The second question--whether Varity's deception violated ERISA imposed fiduciary obligations--calls for a brief, affirmative answer. ERISA requires a "fiduciary" to "discharge his duties with respect to a plan solely in the interest of the participants and beneficiaries." ERISA §404(a). To participate knowingly and significantly in deceiving a plan's beneficiaries in order to save the employer money at the beneficiaries' expense, is not to act "solely in the interest of the participants and beneficiaries." As other courts have held, "[l]ying is inconsistent with the duty of loyalty owed by all fiduciaries and codified in section 404(a)(1) of ERISA," Peoria Union Stock Yards Co. v. Penn Mut. Life Ins. Co., 698 F. 2d 320, 326 (CA7 1983). See also Central States, 472 U. S., at 570-571 (ERISA fiduciary duty includes common law duty of loyalty); Bogert & Bogert, Law of Trusts and Trustees §543, at 218-219 (duty of loyalty requires trustee to deal fairly and honestly with beneficiaries); 2A Scott & Fratcher, Law of Trusts §170, pp. 311-312 (same); Restatement (Second) of Trusts §170 (same). Because the breach of this duty is sufficient to uphold the decision below, we need not reach the question of whether ERISA fiduciaries have any fiduciary duty to disclose truthful information on their own initiative, or in response to employee inquiries.

We recognize, as mentioned above, that we are to apply common law trust standards "bearing in mind the special nature and purpose of employee benefit plans." H. R. Conf. Rep. No. 93-1280, p. 302, 3 Leg. Hist. 4569. But we can find no adequate basis here, in the statute or otherwise, for any special interpretation that might insulate Varity, acting as a fiduciary, from the legal consequences of the kind of conduct (intentional misrepresentation) that often creates liability even among strangers.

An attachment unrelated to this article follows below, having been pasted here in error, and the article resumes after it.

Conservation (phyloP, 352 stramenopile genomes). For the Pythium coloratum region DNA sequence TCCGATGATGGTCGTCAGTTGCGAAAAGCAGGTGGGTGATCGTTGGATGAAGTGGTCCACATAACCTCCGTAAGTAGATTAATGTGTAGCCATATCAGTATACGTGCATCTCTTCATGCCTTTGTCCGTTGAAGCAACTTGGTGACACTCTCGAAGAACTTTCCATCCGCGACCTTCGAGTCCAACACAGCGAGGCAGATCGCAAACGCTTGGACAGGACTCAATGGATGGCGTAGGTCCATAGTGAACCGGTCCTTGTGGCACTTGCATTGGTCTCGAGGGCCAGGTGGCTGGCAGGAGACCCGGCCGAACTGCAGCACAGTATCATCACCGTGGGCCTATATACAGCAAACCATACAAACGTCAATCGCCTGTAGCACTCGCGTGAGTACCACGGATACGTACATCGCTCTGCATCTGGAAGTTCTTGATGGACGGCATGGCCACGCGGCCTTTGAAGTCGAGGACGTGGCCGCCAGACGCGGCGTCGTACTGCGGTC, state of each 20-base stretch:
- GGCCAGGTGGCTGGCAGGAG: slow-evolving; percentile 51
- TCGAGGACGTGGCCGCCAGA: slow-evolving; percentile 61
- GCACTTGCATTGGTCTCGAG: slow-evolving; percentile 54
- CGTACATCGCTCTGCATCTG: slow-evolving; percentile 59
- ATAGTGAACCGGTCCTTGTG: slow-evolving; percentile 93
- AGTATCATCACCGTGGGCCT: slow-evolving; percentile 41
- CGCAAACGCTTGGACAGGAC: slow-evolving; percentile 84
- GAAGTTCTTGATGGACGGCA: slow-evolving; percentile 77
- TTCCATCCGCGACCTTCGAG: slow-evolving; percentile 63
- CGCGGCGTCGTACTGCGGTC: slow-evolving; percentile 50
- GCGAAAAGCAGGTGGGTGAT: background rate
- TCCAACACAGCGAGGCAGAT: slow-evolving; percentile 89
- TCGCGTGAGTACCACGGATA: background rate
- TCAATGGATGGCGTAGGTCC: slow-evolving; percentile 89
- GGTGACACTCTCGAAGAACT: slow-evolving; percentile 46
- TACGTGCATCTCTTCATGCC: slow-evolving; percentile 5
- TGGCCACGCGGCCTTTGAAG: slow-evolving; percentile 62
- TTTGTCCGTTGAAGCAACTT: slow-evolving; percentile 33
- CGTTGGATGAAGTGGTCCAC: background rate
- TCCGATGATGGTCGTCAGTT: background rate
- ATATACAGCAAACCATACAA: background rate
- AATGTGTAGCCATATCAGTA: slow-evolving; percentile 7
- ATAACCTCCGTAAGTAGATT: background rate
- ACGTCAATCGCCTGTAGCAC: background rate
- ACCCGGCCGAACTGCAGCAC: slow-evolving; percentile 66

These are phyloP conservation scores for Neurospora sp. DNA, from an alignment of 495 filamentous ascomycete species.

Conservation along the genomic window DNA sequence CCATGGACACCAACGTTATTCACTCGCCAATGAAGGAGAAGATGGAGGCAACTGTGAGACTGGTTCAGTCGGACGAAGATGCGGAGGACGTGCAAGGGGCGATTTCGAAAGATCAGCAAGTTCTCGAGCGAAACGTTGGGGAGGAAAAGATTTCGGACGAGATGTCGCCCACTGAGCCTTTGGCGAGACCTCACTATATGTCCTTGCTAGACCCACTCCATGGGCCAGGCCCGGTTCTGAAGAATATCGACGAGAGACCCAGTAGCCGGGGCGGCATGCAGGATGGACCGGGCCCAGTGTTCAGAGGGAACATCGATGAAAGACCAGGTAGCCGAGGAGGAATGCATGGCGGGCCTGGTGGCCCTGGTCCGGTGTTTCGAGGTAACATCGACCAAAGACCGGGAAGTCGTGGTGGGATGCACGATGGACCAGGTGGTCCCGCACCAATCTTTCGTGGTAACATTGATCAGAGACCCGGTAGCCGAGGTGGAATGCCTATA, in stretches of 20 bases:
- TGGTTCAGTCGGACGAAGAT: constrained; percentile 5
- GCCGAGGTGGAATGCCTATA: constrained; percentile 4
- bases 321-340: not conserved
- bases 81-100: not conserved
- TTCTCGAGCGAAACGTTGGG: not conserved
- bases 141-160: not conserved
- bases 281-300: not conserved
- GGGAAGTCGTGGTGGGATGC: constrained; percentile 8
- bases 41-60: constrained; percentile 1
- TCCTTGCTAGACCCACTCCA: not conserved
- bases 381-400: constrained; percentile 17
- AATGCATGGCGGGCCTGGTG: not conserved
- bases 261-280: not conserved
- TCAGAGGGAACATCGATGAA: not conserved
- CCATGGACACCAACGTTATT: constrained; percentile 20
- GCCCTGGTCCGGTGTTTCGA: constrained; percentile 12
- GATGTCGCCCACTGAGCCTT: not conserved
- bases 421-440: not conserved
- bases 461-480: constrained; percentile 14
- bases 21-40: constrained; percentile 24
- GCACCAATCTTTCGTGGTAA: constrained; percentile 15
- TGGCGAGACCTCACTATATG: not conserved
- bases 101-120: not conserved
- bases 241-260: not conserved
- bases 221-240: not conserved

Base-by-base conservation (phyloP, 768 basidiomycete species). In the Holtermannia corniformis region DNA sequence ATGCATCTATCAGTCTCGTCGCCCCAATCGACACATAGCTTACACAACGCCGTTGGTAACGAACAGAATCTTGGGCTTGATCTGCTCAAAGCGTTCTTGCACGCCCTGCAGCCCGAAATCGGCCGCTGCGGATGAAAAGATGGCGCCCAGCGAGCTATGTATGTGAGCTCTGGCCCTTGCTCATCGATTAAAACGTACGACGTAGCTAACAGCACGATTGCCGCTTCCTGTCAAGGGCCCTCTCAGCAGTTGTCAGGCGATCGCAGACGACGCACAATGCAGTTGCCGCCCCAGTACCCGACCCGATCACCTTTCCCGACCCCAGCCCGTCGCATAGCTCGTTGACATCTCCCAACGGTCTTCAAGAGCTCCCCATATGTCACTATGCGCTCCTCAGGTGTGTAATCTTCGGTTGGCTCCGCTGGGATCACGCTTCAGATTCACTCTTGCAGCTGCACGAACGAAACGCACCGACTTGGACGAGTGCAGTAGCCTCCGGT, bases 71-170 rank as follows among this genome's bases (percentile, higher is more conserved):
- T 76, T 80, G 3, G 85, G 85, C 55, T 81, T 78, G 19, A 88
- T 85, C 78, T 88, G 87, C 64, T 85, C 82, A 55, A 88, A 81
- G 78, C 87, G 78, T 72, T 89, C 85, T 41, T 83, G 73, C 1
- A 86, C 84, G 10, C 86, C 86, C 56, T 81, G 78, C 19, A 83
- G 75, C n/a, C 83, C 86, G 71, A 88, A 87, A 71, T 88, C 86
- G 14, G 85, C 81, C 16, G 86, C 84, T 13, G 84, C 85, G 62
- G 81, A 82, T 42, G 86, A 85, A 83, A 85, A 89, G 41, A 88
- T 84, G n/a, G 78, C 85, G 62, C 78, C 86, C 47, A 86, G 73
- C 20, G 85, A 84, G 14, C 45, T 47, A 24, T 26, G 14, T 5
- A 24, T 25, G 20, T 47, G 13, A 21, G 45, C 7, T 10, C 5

We are aware, as Varity suggests, of one possible reason for a departure from ordinary trust law principles. In arguing about ERISA's remedies for breaches of fiduciary obligation, Varity says that Congress intended ERISA's fiduciary standards to protect only the financial integrity of the plan, not individual beneficiaries. This intent, says Varity, is shown by the fact that Congress did not provide remedies for individuals harmed by such breaches; rather, Congress limited relief to remedies that would benefit only the plan itself. This argument fails, however, because, in our view, Congress did provide remedies for individual beneficiaries harmed by breaches of fiduciary duty, as we shall next discuss.

The remaining question before us is whether or not the remedial provision of ERISA that the beneficiaries invoked, ERISA §502(a)(3), authorizes this lawsuit for individual relief. That subsection is the third of six subsections contained within ERISA's "Civil Enforcement" provision (as it stood at the times relevant to this lawsuit):

"Sec. 502. (a) A civil action may be brought--

"(1) by a participant or beneficiary--

"(A) for the relief provided for in subsection (c) of this section [providing for liquidated damages for failure to provide certain information on request], or

"(B) to recover benefits due to him under the terms of his plan, to enforce his rights under the terms of the plan, or to clarify his rights to future benefits under the terms of the plan;

"(2) by the Secretary, or by a participant, beneficiary or fiduciary for appropriate relief under section 409 [entitled "Liability for Breach of Fiduciary Duty"];

"(3) by a participant, beneficiary, or fiduciary (A) to enjoin any act or practice which violates any provision of this title or the terms of the plan, or (B) to obtain other appropriate equitable relief (i) to redress such violations or (ii) to enforce any provisions of this title or the terms of the plan;

"(4) by the Secretary, or by a participant, or beneficiary for appropriate relief in the case of a violation of 105(c) [requiring disclosure of certain tax registration statements];